Friday, July 17, 2009

Why anti-smokers oppose the e-cig

A recent post on Dr. Michael Siegel's blog takes the ACS to task over their opposition to the electronic cigarette. But, efforts to stifle the fledgling e-cig market are to be expected.

Many people dislike the smell of tobacco smoke. That's not something new, those opposed to smoking have been complaining about the smell for decades. In a letter to the New York Times dated November 10, 1911, Dr. Charles Pease of the Non-Smokers' Protective League of America wrote: “The right of each person to breathe and enjoy fresh and pure air - air uncontaminated by unhealthful or disagreeable odors and fumes is a constitutional right, and cannot be taken away by legislatures or courts, much less by individuals pursuing their own thoughtless or selfish indulgence.”

Just look at the names of some of these anti-smoker groups today. Clean air this, smoke free that. Everything old is new again. In fact, without the smell, the fanatics would have a very difficult time garnering support among non-smokers who comprise the majority of the population.

A case in point. The Japan Tobacco Company recently applied for a Canadian patent on a technique that would practically eliminate the tobacco smell from cigarettes. It was (is) opposed by the anti-smoker crowd on the grounds that it would mislead the public into believing that, since they could no longer smell the tobacco, they were safe from the alleged (and grossly overstated) hazards of secondhand smoke.

To the rabid anti-smoker, that's one strike against the e-cig. It has no noticeable tobacco smell; nothing to raise the ire of non-smokers.

Smoking bans are intended to eliminate smoking in public (and many private) venues. The e-cig is a nicotine delivery system, not a tobacco product. Therefore, it is not subject to the profusion of draconian smoking bans that have sprouted up around the world in the last decade. Smokers can turn on the e-cig in restaurants, bars, casinos, etc., without breaking the law.

Smokers can rely on the e-cig in those venues where smoking is prohibited, while continuing to enjoy the real thing in private and the few places where smoking has not been declared sinful or illegal. This, of course, defeats the real purpose of smoking bans, which is to force smokers to quit. The anti-smoker crowd can't even fall back on their strategy of claiming that bans are necessary to protect workers or “the kids”.

Strike two against the e-cig. It can be used by smokers to circumvent smoking bans without actually quitting.

Another reason why the growing popularity of the e-cig is troublesome to the anti-smoker, is that it's use closely mimics the actions of smoking. In appearance, it resembles a cigarette. In addition, all the physical actions of smoking are present;puffing (drawing the vapour into the lungs); exhaling the vapour which, to the casual observer, looks like smoke; holding or playing with the cigarette, etc. The only thing associated with smoking you don't have to do with an e-cig is light it.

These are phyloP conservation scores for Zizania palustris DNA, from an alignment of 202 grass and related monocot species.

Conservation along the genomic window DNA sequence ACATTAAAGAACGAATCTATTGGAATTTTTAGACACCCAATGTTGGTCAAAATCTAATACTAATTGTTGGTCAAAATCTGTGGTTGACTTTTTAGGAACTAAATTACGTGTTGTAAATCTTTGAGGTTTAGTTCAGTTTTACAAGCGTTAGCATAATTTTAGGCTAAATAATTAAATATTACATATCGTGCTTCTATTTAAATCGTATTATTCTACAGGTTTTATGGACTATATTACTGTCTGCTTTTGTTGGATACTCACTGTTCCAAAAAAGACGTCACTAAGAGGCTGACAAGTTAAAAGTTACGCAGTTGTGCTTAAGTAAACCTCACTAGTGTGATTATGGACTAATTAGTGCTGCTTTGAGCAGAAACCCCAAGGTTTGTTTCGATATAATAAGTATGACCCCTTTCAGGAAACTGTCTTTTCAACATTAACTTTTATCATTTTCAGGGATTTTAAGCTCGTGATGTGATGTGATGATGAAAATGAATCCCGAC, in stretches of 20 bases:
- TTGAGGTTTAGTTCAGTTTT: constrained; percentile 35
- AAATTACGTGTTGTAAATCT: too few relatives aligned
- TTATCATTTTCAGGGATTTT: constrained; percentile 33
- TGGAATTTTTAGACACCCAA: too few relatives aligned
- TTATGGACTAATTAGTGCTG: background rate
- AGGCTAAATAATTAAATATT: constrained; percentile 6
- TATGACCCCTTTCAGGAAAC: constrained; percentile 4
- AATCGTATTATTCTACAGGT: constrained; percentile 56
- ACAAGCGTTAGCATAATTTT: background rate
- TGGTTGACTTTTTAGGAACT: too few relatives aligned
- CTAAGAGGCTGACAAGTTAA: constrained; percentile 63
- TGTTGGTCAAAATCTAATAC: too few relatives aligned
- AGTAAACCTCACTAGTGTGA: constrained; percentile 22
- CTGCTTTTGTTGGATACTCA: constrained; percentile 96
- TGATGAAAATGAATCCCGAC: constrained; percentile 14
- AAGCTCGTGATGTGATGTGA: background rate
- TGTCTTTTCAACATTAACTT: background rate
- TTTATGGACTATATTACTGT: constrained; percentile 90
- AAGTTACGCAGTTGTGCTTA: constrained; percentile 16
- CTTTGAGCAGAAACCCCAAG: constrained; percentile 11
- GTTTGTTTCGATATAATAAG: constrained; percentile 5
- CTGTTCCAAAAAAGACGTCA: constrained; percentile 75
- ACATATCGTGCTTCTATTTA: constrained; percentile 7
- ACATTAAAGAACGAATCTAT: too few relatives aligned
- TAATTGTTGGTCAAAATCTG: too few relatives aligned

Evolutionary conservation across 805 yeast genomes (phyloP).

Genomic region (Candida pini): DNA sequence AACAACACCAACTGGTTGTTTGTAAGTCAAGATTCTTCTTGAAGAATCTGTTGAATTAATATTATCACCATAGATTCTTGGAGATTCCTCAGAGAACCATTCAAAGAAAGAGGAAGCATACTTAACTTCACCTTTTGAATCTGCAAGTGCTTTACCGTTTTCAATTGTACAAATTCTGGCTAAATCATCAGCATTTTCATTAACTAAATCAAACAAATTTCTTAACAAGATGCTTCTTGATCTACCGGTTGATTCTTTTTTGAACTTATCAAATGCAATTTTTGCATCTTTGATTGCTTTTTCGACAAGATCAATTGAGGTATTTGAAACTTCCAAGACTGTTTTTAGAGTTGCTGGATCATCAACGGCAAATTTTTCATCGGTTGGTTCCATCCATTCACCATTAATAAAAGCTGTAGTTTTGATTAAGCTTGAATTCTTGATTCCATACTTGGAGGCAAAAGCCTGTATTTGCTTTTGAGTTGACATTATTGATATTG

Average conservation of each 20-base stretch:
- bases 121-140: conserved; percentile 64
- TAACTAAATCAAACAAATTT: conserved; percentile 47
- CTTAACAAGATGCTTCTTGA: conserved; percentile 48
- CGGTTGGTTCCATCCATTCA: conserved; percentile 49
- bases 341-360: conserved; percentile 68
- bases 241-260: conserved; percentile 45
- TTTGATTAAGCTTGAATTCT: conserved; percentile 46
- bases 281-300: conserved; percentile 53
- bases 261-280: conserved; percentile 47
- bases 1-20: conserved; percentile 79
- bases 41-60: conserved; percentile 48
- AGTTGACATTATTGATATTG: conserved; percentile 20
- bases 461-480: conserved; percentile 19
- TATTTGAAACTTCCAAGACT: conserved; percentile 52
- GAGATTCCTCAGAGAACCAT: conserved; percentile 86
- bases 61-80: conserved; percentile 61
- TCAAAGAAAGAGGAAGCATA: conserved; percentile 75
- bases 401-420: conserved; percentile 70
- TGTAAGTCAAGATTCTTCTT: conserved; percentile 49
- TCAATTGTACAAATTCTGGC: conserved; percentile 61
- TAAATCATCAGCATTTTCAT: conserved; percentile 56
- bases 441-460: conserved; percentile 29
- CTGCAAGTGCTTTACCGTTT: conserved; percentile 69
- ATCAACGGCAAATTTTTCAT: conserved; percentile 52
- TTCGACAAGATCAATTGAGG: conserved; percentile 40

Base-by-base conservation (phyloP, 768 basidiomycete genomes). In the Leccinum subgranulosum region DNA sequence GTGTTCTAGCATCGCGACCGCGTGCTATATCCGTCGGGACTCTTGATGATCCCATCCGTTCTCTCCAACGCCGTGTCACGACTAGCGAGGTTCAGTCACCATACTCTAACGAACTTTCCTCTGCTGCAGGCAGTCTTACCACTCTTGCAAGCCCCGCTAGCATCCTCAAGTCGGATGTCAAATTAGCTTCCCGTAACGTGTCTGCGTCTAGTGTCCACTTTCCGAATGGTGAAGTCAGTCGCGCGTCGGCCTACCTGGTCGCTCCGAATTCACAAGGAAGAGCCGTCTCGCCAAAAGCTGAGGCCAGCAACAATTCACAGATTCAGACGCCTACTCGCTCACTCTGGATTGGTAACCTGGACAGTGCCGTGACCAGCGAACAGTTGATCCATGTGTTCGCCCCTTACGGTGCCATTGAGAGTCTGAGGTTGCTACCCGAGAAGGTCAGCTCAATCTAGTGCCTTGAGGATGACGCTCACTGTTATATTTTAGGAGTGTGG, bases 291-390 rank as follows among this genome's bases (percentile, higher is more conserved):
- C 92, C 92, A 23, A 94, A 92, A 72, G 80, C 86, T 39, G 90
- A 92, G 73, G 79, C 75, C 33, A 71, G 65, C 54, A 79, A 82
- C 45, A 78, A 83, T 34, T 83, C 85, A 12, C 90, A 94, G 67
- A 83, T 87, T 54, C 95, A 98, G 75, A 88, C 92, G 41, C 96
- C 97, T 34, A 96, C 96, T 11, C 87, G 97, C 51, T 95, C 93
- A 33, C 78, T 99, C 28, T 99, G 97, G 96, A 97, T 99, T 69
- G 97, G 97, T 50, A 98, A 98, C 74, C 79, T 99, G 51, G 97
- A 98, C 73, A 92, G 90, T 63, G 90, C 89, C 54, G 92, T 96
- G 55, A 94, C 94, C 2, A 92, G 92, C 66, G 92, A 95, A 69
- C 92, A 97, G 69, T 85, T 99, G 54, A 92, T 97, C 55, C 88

And, most readers will be aware that the very sight of someone smoking is anathema to the anti-smoker. They claim that the sight of someone smoking could encourage those who have quit to return to the nasty habit. Worse, in the eyes of the anti-smoker, is the belief that if the kids should see someone smoking, they might perceive smokers as normal and/or become instantly addicted.

And, if the sight of someone smoking is so dangerous, can the sight of someone pretending to smoke be any less harmful?

Whoops; that's strike three.

And, did I mention that, since the e-cig is reusable, there's no butt left to dispose of; no litter for the anti-smoker crowd to whine about. But, I guess that's immaterial since we're all out of strikes.

And, I've mentioned in other posts the potential adverse financial impact of the e-cig on the anti-smoker crowd.

In fact, if the e-cig manages to penetrate the market, it threatens the financial well being of all parties. The tobacco companies face reduced sales of their tobacco products, the pharmaceutical industry loses their stranglehold on NRT (Nicotine Replacement Therapy) products and governments stand to lose billions in direct (and indirect) tobacco taxation currently being extorted from smokers.

The cult-like anti-smoker industry also stands to lose financially. Their funding is dependent on tobacco sales (through the MSA), the pharmaceutical industry (largely through the Robert Wood Johnson Foundation) and government largesse (which would likely drop dramatically should tobacco tax revenue decline).

The truth is that the anti-smoker cult perceives the advent of the e-cig as a threat to their very carefully laid plans to denormalize smokers and perhaps force some of them to quit.

So they've placed themselves in the blatantly hypocritical position of demanding a ban on e-cigs, while actively promoting similar products (nicotine patches, gum, lozenges, inhalers, etc.) distributed by their partners in the pharmaceutical industry.

And, now they want to ban e-smoking (called vaping) in the same way they banned cigarette smoking. But, that's for my next post.

1 comment:

Anonymous said...

The only danger they present is to to bottom line of the cessation manufacturing company that spent millions to get these bans in the first place, thereby undermining the entire purpose of smoking bans. Also, unlike Chantix, they have no mind altering drugs and can be safely used by airline pilots, railroad engineers, truck drivers, and others in jobs where public safety is an issue.